Casma–Sechin culture

The Casma–Sechin culture (alternatively Sechin Complex) (c. 3600 BCE – 200 BCE) of Peru refers to the large concentration of pre-historic ruins in the valleys of the Casma River and its tributary the Sechin River and along the nearby coast of the Pacific Ocean. The ruins include major archaeological sites such as Sechin Bajo, Sechin Alto, Cerro Sechin, Mojeque (Pampa de las Llamas-Moxeke), Chankillo, and Taukachi-Konkan, as well as other smaller sites. Most of these inland sites are found in the river valleys about 20 kilometres (12 mi) distant from the ocean. The seaside sites of Huaynuná and Las Haldas are found about 20 kilometres (12 mi) north and south of the mouth of the Casma River on the coast.

Casma–Sechin culture
Map showing location in Peru
Map showing location in Peru
Shown within Peru
LocationAncash, Peru
Coordinates9°27′53″S 78°15′54″W / 9.46472°S 78.26500°W / -9.46472; -78.26500Coordinates: 9°27′53″S 78°15′54″W / 9.46472°S 78.26500°W / -9.46472; -78.26500
TypeMultiple ruins in the valleys of the Casma and Sechin Rivers and on the nearby coast.
Foundedc. 3500 BCE
Abandonedc. 200 [1]
CulturesCasma/Sechin culture
Archaeological site of Sechin Bajo overlooking the Sechin River Valley. The oldest part of the ruin, dating to 3500 BC, is on the left of the photo.[2]

A frieze located at Sechin Bajo dated at 3600 BCE is the oldest example of monumental architecture discovered thus far in the Americas. This date, if confirmed by additional discoveries, means that the Casma/Sechin culture may have originated as early or earlier than Norte Chico, currently considered the oldest civilization of the Americas.[3]


The Peruvian Pacific coast is one of the driest deserts in the world with average annual precipitation of less than 10 millimetres (0.39 in). Except in the river valleys the desert is nearly devoid of vegetation.[4] Along the 1,300 kilometres (810 mi) of Peruvian coast, 57 small rivers flow into the sea, watered by the higher precipitation received in the Andes Mountains inland at elevations higher than 2,500 metres (8,200 ft). Each river valley forms a linear oasis in which irrigated agriculture is possible. The valleys of the Casma River and its tributary, the Sechin River, are one of the linear oases. The area of the Casma/Sechin culture extended about 40 kilometres (25 mi) inland from the sea. The width of the irrigable valleys range from one to seven kilometers (0.62 to 4.35 miles).[5]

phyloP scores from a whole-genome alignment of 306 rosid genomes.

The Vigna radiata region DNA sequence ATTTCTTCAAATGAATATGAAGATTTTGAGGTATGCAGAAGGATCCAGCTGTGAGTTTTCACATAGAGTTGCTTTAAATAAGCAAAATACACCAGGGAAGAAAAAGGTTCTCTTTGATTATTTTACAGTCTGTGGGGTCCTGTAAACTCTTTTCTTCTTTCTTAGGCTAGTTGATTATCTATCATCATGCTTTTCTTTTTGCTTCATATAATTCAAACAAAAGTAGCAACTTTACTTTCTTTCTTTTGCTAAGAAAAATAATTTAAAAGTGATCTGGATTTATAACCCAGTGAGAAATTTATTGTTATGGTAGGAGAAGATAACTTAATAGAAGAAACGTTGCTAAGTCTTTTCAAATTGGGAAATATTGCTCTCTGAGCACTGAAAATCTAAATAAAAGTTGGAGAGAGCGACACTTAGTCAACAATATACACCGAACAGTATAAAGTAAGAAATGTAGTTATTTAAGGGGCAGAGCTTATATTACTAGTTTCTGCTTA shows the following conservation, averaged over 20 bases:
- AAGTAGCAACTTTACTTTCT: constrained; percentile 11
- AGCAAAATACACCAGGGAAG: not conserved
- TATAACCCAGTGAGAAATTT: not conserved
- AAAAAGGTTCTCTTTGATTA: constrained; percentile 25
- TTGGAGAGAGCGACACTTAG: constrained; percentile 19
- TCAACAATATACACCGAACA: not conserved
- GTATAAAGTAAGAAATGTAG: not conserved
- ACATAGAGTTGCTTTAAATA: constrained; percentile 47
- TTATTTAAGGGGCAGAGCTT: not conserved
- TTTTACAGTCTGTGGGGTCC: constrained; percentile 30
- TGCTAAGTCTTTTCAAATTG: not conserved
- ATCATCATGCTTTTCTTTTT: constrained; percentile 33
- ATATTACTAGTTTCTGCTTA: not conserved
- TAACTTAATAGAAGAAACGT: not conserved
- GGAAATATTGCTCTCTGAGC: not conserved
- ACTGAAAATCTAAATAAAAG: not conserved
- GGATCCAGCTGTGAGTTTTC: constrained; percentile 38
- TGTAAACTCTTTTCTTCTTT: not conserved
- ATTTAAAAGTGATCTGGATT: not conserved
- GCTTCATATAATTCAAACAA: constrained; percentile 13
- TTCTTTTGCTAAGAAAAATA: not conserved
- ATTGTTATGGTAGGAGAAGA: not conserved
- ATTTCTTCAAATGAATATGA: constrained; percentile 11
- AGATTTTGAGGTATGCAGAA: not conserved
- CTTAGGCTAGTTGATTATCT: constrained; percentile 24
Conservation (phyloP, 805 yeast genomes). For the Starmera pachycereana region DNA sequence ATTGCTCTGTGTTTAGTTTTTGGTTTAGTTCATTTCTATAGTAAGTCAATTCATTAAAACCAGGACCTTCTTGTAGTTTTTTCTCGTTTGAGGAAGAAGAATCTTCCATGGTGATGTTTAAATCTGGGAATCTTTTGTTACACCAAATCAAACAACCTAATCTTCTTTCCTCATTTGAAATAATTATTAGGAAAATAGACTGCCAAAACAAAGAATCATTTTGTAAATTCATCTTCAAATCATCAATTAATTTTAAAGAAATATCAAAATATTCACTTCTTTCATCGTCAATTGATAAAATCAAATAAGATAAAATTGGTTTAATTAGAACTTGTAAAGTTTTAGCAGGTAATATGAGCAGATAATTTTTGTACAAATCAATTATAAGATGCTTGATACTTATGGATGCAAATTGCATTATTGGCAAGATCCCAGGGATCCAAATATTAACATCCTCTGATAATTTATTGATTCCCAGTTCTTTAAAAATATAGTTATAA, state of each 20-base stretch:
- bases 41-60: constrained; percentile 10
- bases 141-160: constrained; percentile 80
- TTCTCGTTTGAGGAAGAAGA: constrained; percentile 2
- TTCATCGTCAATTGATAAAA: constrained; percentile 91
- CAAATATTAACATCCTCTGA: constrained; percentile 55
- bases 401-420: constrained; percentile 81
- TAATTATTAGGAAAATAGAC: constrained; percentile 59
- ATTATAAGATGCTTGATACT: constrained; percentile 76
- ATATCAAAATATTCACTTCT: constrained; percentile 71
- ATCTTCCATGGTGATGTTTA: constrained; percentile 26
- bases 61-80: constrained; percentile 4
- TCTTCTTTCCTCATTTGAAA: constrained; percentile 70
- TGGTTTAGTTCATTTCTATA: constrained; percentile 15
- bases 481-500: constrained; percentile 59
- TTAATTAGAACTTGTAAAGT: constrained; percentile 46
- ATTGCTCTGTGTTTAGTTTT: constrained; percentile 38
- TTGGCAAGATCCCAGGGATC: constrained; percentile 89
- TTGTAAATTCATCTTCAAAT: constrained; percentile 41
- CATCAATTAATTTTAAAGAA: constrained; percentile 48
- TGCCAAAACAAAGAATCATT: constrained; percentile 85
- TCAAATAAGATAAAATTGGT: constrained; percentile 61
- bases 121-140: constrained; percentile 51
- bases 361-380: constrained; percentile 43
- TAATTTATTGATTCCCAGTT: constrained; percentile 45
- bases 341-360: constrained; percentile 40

A relief carving from the Casma/Sechin culture, c. 1500 BCE.

Located along about 4 kilometres (2.5 mi) in the Sechin River valley, just upstream from its junction with the Casma, is a complex of archaeological ruins that comprises sites such as Sechin Bajo, Sechin Alto, Cerro Sechin, and Taukachi-Konkan, all of them except Sechin Alto in the desert at the edge of the irrigated river valley. Chankillo and Mojeque are located in the Casma River valley. Other smaller sites are scattered up and down the two river valleys.[6] The Casma valley was populated long before the monumental construction at those sites began. The earliest radio carbon date indicating human habitation is 7600 BCE found at Cerro Sechin.[7]

The Casma and Sechin river valleys have, in more recent times, supported a population of 14,000 people and perhaps the population during the height of the Casma/Sechin culture was similar.[8] However, another estimate is that the number of people associated with the culture was 23,000.[9] The amount of irrigable land is the narrow valleys is not large, although some population lived outside the agricultural area in the coastal sites.

The waters of the Pacific Ocean off Peru are extremely rich and some of the earliest settlements were on the desert coast and depended upon fishing rather than agriculture or hunting and gathering for subsistence. The earliest settlements also developed in the pre-ceramic era and did not use pottery.[10]

The Casma/Sechin culture was located about 130 kilometres (81 mi) north of the northern outposts of the Norte Chico civilization, believed by archaeologists to be the oldest in the Americas. Given the short distances contact and transmission of cultural traits between the two areas was likely.[11]